Now you might be wondering how C Corporation works. To put it simply, C Corporations have to pay corporate taxes on their yearly earnings. The remaining amounts will be distributed to the shareholders in the form of dividends. The shareholders will then be subject to personal income taxes on the amount of dividends they have received. As much as double taxation doesn’t appear favourable in this case, shareholders are allowed to reinvest their profits in the company at a lower corporate tax rate.

However, do bear in mind that C Corporation is required to hold at least one annual meeting for the shareholders and directors.  Recording of minutes is important as it shows the transparency in business operations. Furthermore, C Corporation needs to file annual reports, financial disclosure reports and financial statements at the end of each financial year.

S Corporation

S Corporation, also known as an S subchapter, is a legal business entity that allows income, other credits, deductions and losses to be passed directly to shareholders without paying corporate taxes. In other words, the company is exempted from paying corporate income taxes. Shareholders are required to report income, gains and losses from the corporation on their individual tax returns, and pay taxes at their ordinary income tax rates. This way, it prevents double taxation.

This usually applies to small businesses with 100 or fewer shareholders. However, do note that S Corporation shareholders have to be individuals, specific trusts and estates or certain tax-exempted organisations. The good thing about S Corporation is that company directors, officers, shareholders and employees can enjoy liability protection. It also attracts investors through the sale of stocks, which creates investment opportunities. Just like C Corporation, the company can still operate even if the owner of the company passes away or there is a change in the management. So you might be thinking: what’s the difference between S Corporation and C Corporation?

The key difference C Corporation and S Corporation is the tax. C Corporation profits are taxed on a corporate level and are reported on the corporation tax return. On the other hand, S corporation must meet the requirements of Internal Revenue Code (IRC) which then allows the entire corporation exempted from paying corporate tax. Unlike C Corporation which requires you to file quarterly, S Corporation is only required filed once a year.

If you are planning to form an S corporation, your business must be incorporated. This business structure is good for companies that want the benefits of corporations and the tax advantage of partnerships.

Close Corporation

Close Corporation is a company where the shares are held by a limited number of shareholders and they are not publicly traded. This means the general public are not allowed to invest in the company. Given that Close Corporation is not publicly traded, it means that they have more flexibility to operate compared to the other business structure. Unlike a public traded company, Close Corporation is exempted from many requirements such as publishing annual reports, holding annual meetings and establishing a board of directors. That way, it prevents other companies from learning the company’s plan and operations.

Non-profit Corporation

Non-profit Corporation is another type of business structure that is formed to serve the public such as doing charity, religious, literary, education and scientific work. Non-profit Corporations can be registered as limited by guarantee, society, or charitable trust.

The main purpose of a non-profit corporation is to support and engage the cause that benefits the society, rather than making profits. Unlike most for-profit corporations, the biggest advantage of a non-profit corporation is that it will receive the tax-exempt status. If the company is registered as Institutions of Public Character (IPC), it does not have to pay taxes on any profits earned. Instead, the company will retain the surplus income and channel these towards the company’s future activities. The income will not be distributed among the members.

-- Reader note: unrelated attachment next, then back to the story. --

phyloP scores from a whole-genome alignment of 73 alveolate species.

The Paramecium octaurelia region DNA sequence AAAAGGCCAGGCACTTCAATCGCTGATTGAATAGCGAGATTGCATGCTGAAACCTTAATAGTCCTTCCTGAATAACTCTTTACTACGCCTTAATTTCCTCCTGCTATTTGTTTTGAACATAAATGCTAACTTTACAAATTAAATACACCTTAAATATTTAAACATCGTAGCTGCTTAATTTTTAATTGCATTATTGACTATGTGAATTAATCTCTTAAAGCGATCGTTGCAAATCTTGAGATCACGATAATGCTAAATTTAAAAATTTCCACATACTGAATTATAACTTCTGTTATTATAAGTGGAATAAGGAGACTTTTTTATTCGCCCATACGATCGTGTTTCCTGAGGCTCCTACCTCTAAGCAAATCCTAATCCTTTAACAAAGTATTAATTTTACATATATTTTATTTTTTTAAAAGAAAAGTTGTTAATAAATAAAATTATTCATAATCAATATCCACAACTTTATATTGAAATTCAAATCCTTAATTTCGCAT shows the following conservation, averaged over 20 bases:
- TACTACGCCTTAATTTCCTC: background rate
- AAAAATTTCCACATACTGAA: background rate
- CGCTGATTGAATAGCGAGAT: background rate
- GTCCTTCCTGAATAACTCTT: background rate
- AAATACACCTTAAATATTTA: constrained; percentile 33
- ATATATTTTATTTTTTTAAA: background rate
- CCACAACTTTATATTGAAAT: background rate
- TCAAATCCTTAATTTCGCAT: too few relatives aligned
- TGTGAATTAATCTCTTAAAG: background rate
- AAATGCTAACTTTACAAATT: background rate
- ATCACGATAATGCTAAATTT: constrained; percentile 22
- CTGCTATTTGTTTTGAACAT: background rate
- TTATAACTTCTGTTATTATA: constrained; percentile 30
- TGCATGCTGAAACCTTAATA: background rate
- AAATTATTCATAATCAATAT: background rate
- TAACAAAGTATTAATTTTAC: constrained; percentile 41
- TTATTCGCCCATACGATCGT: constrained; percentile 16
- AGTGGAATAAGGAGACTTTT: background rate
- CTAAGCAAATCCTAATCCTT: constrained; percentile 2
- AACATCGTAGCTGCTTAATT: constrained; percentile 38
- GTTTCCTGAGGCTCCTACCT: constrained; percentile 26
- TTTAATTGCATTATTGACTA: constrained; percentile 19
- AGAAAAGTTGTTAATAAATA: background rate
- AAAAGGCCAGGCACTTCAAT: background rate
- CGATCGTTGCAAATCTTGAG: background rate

Cooperative

Cooperative is a legal entity whose main purpose is to serve the interests of its members. Profits will be distributed equally to the members who are also termed as ‘owners-members’. From a business’s point of view, this business structure can also be considered as profit sharing. The benefit of starting a cooperative is that everyone has an equal say in the running of the company. That also includes the vote in the general meeting regardless of the number of shares they hold. A cooperative is usually anchored in a social mission that helps the members to access quality of goods or services.

How Do I Choose What’s Best for Me?

There are administrative costs.

Calculate how much it takes to manage a private limited company.

There are several issues to consider:

  • Liability. Only Pte Ltd and Limited Liability Partnership provide a separate legal entity and limited liability. The other forms expose you to personal risks.
  • Taxes. Only Pte Ltd pays corporate tax rate and can apply for tax exemptions, with other forms you pay personal tax. After a certain turnover, it is more beneficial to pay corporate tax.
  • Compliance requirements. Pte Ltd calls for hiring a Corporate Secretary and submitting annual reports to ACRA. These duties can be outsourced to an agency.
  • Funding. Separate legal entity makes it easier to apply for loans and attract investment.
Feature Limited Liability Company (Pte Ltd, LLC) Sole Proprietorship General Partnership Limited Partnership Limited Liability Partnership (LLP)
Owned by At least 1 Director 1-50 Shareholders 1 person 2-20 partners 2+ partners 2+ partners
Legal entity yes no no no yes
Liability Limited Unlimited Unlimited Unlimited Limited
Taxes Corporate tax (max 17%) Eligible for exemptions Personal tax (max 22%) Personal tax (max 22%) Individual partners taxed at personal tax rate (max 22%) Corporate partners at corp tax rate (max 17%) Individual partners taxed at personal tax rate (max 22%) Corporate partners at corp tax rate (max 17%)
Compliance requirements Company Secretary Annual filings to ACRA Easy Easy Easy Easy
Funding Easy Hard Hard Hard Hard

In short, the go-to option is a private company limited by shares (Pte Ltd). A foreign company registered in Singapore has to be set up as a Pte Ltd.
Sole Proprietorship is a riskier alternative that might be easier and cheaper to maintain in the beginning. Partnerships solve specific needs of several people that don’t want to set up a Pte Ltd.

Next steps

Becoming a Singaporean entrepreneur is a great option but it’s a challenge, too. Our experts can help you with the procedure and are ready to answer all your questions.